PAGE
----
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Brain responses to virtual reality visual motion stimulation are affected by neurotic personality traits in patients with persistent postural-perceptual dizziness

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riccelli, roberta 
lacquaniti, francesco 
jeffrey, staab 
Indovina, iole 


Objective: Persistent postural perceptual dizziness (PPPD) is a common vestibular disorder of persistent dizziness and unsteadiness, exacerbated by upright posture, self-motion, and exposure to complex or moving visual stimuli. Previous functional magnetic resonance imaging (fMRI) studies found dysfunctional activity in the visual-vestibular cortices in patients with PPPD. Clinical studies showed that the anxiety-related personality traits of neuroticism and introversion may predispose individuals to PPPD. However, the effects of these traits on brain function in patients with PPPD versus healthy controls (HCs) have not been studied. Methods: To investigate potential differential effects of neuroticism and introversion on functioning of their visuo-vestibular networks, 15 patients with PPPD and 15 HCs matched for demographics and motion sickness susceptibility underwent fMRI during virtual reality simulation of a rollercoaster ride in vertical and horizontal directions. Results: Neuroticism positively correlated with activity in the inferior frontal gyrus (IFg), and enhanced connectivity between the IFg and occipital regions in patients with PPPD relative to HCs during vertical versus horizontal motion comparison. Conclusions: In patients with PPPD, neuroticism was associated with increased activity and connectivity of neural networks that mediate attention to visual motion cues during vertical motion, potentially altering the processing of visual inputs related to balance control.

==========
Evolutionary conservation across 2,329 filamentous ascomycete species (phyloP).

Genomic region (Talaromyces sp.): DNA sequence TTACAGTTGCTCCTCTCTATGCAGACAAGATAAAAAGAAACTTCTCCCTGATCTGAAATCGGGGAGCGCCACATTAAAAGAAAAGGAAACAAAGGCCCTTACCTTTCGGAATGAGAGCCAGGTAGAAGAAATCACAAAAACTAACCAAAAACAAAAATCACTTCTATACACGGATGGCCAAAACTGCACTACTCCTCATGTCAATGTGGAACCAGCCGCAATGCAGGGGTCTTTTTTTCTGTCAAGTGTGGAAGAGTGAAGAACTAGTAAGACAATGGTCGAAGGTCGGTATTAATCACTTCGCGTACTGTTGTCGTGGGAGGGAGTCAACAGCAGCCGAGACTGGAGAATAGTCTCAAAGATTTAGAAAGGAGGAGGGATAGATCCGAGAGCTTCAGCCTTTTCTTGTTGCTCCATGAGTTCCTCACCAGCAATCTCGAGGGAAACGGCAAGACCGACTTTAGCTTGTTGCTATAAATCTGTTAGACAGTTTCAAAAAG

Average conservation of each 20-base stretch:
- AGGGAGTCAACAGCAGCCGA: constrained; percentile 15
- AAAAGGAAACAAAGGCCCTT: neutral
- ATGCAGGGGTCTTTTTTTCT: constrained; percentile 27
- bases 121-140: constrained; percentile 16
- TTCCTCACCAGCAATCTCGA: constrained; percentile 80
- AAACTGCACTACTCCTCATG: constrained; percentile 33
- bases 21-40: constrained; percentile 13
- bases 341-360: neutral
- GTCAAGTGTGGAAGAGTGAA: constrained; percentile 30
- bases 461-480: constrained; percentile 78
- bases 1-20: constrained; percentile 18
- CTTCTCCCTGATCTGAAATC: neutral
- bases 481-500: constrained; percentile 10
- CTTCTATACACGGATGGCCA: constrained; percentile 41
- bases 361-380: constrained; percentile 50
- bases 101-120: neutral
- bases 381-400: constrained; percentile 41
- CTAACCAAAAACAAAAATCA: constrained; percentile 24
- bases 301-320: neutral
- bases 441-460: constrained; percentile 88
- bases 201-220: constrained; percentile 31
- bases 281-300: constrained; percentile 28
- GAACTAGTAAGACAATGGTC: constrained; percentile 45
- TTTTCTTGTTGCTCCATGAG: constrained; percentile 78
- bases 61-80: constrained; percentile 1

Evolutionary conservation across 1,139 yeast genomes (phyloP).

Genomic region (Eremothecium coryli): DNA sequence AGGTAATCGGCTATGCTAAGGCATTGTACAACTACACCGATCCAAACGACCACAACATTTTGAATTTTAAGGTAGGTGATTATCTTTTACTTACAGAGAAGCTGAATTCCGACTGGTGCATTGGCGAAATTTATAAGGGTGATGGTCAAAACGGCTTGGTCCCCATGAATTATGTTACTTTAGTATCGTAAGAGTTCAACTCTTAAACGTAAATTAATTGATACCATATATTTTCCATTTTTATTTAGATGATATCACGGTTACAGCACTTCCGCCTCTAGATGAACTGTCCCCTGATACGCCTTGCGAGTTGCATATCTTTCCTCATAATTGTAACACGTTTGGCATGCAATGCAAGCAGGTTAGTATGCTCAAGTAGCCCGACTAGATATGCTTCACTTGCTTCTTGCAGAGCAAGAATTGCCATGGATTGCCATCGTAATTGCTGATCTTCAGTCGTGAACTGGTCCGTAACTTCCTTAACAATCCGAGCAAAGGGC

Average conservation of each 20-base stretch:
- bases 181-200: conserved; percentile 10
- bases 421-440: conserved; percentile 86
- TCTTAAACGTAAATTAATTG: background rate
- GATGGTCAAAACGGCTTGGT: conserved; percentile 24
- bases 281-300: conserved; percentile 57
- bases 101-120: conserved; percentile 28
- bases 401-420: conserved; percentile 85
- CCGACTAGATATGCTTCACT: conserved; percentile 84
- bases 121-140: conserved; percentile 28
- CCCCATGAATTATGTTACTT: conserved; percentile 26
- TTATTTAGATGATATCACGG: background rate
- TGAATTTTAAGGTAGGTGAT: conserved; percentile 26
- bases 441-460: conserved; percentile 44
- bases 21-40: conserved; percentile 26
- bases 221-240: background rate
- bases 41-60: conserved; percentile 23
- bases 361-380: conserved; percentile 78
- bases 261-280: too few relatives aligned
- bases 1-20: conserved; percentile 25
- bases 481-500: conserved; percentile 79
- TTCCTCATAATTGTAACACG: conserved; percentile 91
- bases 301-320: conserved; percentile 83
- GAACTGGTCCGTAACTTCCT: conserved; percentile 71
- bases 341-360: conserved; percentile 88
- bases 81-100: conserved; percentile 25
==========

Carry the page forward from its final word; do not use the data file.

Rollercoaster simulation, fMRI, persistent postural-perceptual dizziness, vestibular, visual motion stimulation, Adult, Brain, Dizziness, Female, Humans, Magnetic Resonance Imaging, Male, Motion Perception, Neuroticism, Perceptual Disorders, Postural Balance, Vestibular Diseases, Virtual Reality

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Journal of Vestibular Research

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IOS Press
Medical Research Council (MR/P01271X/1)